Tuesday 05 Jul 2022 | 07:37 | SYDNEY
Tuesday 05 Jul 2022 | 07:37 | SYDNEY

Counter-insurgency and its limits

23 July 2010 13:54

Will Clegg is defence and foreign affairs correspondent for Government magazine.

In answer to Olivia Kember's question, I have indeed read the books I referred to in my original riposte. And although I didn't refer to Kilcullen's guide for tactical-level commanders, 28 Articles: Fundamentals of Company-level Counterinsurgency, I'm glad to comment on it. Before doing so, it is important to focus on what this debate is about.

My riposte rejected Jason Thomas' claim that 'defeating an insurgency requires a massive social re-engineering and a rebuilding of Maslow's Hierarchy of Needs'. This claim mattered because, as Sam argued, if true, it would highlight a hubris at the centre of our Afghan campaign. Hubris would be sufficient reason to withdrawal most of our forces from Afghanistan (we all agree massive social re-engineering is impossible, so why even bother) and would nail the lid on the coffin of counter-insurgency theory (if counter-insurgency requires the impossible, it would obviously be a stupid theory of war).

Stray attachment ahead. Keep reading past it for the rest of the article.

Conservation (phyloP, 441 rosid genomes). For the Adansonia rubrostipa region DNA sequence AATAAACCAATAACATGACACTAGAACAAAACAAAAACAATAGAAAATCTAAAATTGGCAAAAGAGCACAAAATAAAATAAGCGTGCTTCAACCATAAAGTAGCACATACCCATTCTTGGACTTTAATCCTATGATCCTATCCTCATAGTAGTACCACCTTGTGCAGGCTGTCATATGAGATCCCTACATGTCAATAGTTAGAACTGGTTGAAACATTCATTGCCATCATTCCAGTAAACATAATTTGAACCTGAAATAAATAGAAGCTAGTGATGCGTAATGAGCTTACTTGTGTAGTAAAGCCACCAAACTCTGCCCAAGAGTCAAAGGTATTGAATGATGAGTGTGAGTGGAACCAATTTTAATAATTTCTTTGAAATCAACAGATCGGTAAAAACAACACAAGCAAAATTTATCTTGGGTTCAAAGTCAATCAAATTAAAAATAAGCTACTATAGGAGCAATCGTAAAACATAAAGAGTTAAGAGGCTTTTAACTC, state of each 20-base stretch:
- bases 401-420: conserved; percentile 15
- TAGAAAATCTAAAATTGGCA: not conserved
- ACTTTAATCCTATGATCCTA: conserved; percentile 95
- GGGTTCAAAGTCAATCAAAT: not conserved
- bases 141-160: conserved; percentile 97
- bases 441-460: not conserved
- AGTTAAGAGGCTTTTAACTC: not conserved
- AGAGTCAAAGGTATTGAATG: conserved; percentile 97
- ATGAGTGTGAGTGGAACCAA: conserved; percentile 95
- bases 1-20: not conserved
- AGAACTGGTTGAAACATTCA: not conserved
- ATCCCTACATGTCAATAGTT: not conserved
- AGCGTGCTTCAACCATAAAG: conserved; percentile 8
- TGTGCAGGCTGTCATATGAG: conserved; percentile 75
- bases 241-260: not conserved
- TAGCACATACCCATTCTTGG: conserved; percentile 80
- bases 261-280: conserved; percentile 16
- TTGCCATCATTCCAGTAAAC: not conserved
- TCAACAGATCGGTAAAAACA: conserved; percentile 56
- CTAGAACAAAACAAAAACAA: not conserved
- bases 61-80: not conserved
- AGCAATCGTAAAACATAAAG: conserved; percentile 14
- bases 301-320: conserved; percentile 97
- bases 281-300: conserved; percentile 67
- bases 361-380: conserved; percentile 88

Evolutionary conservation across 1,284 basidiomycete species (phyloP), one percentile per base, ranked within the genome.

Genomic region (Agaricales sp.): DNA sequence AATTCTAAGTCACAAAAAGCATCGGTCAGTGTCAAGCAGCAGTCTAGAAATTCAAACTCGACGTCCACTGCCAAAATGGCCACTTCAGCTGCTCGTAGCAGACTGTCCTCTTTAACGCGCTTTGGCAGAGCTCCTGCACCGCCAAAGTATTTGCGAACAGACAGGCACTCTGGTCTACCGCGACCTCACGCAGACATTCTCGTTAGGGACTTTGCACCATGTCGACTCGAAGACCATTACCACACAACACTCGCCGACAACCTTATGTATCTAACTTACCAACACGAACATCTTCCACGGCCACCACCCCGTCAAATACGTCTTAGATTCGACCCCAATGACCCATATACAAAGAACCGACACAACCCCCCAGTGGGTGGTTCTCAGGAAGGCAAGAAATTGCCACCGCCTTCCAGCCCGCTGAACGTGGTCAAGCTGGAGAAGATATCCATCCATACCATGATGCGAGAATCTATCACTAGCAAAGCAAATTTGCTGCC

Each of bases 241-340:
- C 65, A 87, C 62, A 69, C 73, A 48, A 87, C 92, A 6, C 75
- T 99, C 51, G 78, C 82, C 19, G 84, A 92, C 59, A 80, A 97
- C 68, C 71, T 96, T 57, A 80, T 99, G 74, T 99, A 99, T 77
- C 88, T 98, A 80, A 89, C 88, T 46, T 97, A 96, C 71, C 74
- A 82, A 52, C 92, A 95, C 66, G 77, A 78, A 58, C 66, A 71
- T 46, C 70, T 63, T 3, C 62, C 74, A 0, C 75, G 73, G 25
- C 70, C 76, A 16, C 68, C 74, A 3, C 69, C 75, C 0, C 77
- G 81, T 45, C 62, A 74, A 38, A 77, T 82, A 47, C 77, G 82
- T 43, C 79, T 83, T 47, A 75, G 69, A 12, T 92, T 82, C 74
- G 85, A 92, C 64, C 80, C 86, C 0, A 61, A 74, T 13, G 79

Given the extreme nature of Jason's claim, and the fact that we have defeated insurgencies in the past (tactically, operationally, and sometimes strategically), I brushed off some work I did a little while ago to construct a contrary case.

The concept of 'social re-engineering', massive or otherwise, is at the crux of this debate. If the term is defined to include any attempt to change behaviour, it is rendered meaningless and Jason's claim transforms into a truism, so we need to be more specific than that. I define 'social re-engineering' as an attempt to change a society's fabric, comprised of the norms and customs that shape perceptions and practices of political power.